Flow Control Components
Two-Port: The replacement of a spool piece with a U-Bend. These came into use only after the development of Proximity Switch sensors to verify U-Bend presence or absence between any two ports, after the transfer of this technology to the pharmaceutical industry.
Three-Port (Triangular): The three port arrangement on an equilateral triangle can be used to establish three different paths at the junction of any three lines.
Four-Port (Diamond): The addition of the fourth port forming two equilateral triangle could be used to establish five different paths at the junction of four lines.
Six-Port (Hexagon): Though used initially as a CHS for controlling flow to sprays in a group of tanks, it’s equilateral triangle arrangement made it applicable also for small product transfer panels which required connections to a common (center) port, and the addition of several supplemental ports arranged in the triangular or diamond configuration often met the design requirement..
These panels are fabricated in single plate versions, or as boxes to provide for installation of proximity sensors. A small pharmaceutical column mounted version is shown in the photo to the right.
The CIP Unit in the background is an early pharmaceutical version of the Single-Tank Single-Use system in Dairy use for 25 years prior to this application in the clean room of a sterile process in 1983.
The Transfer Panel was recognized as a means of organizing and supporting filters in the piping system and two panels to serve this purpose are shown in the photo to the left. Small panels of the approximate dimension shown in the photographs can be supplied for mounting on legs, on columns, or through wall openings, and approach which places the face in the operating area, but locates the piping to areas behind the wall, often in utility or even warehouse space.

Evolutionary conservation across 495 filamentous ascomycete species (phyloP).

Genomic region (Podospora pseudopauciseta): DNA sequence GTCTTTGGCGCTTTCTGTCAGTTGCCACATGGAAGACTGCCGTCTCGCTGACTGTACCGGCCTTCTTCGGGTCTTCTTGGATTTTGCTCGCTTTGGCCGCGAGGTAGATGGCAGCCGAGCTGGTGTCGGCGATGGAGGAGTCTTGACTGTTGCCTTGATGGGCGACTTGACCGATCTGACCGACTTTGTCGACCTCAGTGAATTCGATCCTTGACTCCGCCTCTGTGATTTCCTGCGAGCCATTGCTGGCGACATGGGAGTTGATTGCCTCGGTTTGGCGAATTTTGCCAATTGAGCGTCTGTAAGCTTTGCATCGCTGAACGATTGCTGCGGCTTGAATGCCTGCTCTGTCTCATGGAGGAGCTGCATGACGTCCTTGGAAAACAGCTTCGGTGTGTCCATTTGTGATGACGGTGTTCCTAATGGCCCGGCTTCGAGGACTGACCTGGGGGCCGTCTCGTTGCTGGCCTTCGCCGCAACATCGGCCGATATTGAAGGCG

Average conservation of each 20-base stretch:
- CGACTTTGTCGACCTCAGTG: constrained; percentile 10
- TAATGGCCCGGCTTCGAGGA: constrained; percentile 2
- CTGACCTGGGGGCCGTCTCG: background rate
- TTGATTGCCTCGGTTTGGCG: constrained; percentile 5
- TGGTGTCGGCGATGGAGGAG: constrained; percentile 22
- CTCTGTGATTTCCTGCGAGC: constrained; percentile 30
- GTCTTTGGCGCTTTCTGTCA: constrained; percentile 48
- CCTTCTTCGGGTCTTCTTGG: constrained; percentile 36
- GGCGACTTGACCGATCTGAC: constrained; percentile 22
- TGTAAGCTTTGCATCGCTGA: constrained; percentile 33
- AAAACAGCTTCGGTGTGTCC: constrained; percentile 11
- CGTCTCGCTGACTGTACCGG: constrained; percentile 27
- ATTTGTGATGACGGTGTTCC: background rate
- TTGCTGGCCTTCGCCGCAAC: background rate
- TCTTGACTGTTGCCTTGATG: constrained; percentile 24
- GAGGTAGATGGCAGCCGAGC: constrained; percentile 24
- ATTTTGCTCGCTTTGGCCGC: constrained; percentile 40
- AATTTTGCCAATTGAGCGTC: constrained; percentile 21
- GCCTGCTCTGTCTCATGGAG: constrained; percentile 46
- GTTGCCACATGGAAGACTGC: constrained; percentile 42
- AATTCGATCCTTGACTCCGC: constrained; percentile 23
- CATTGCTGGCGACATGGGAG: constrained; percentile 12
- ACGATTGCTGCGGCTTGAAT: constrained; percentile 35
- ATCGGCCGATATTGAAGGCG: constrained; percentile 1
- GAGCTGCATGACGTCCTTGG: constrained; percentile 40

Internal Headers –
The need for substantial expansion in size and complexity led to the use of horizontal headers and vertical internal manifolds, both of loop-type construction to eliminate all dead-legs, with the recognition that a 1-1/2″ loop had the same liquid carrying capacity as a 2″ single tube. The ports and U-Bends were mostly sized 1-1/2″ for overall reduction in panel space. A small but very flexible panel in the photograph at the right combined three hexagon arrangements with two headers for CIP supply and return connections. The lower photograph of the interior shows the vertical CIPS loop and the flat CIPR loop at the bottom. The enclosure also houses the proximity sensors and wiring terminations. This panel was supported on stainless steel legs fabricated of Schedule 40 pipe.
A different design using headers above and below the common terminations for lines to and from tanks is shown at the left and in this instance the customer specified support by substantial stainless steel columns. The U-Bends used on the panels in both of the above photographs were fitted with housings for magnets to operate proximity switches, as shown in the photograph at the right. The top view shows the magnet housings on the center of the U-Bends. The lower view shows some of the wiring to the proximity sensors mounted behind the face of the enclosure.
Proximity switches are often specified as the means of verifying proper completion of required connection changes. A variety of different types of Proximity Sensors are now available and ESC will build to customer specifications.
A dairy installation of a column mounted transfer with looped headers is shown at the left.
Transfer Panels may be single thickness , flat or with radius edges to fit to a wall.
They may also be fabricated as boxes for through the wall installation, or mounting on legs or masonry curbs. Electrol’s engineers will review user spedifications and/or requirements, revise submitted criteria and develop designs which minimize the number of U-Bend lengths.
FLASH !!! – Electrol Specialties Company now operates the only Water-Jet Cutting machine in the stateline area, and uses it to provide fast and efficient cutting of all hole patterns in any thickness of metal required for transfer panel fabrication. This method of creating holes prevents the stress and distortion added to the metal by punching or flame cutting.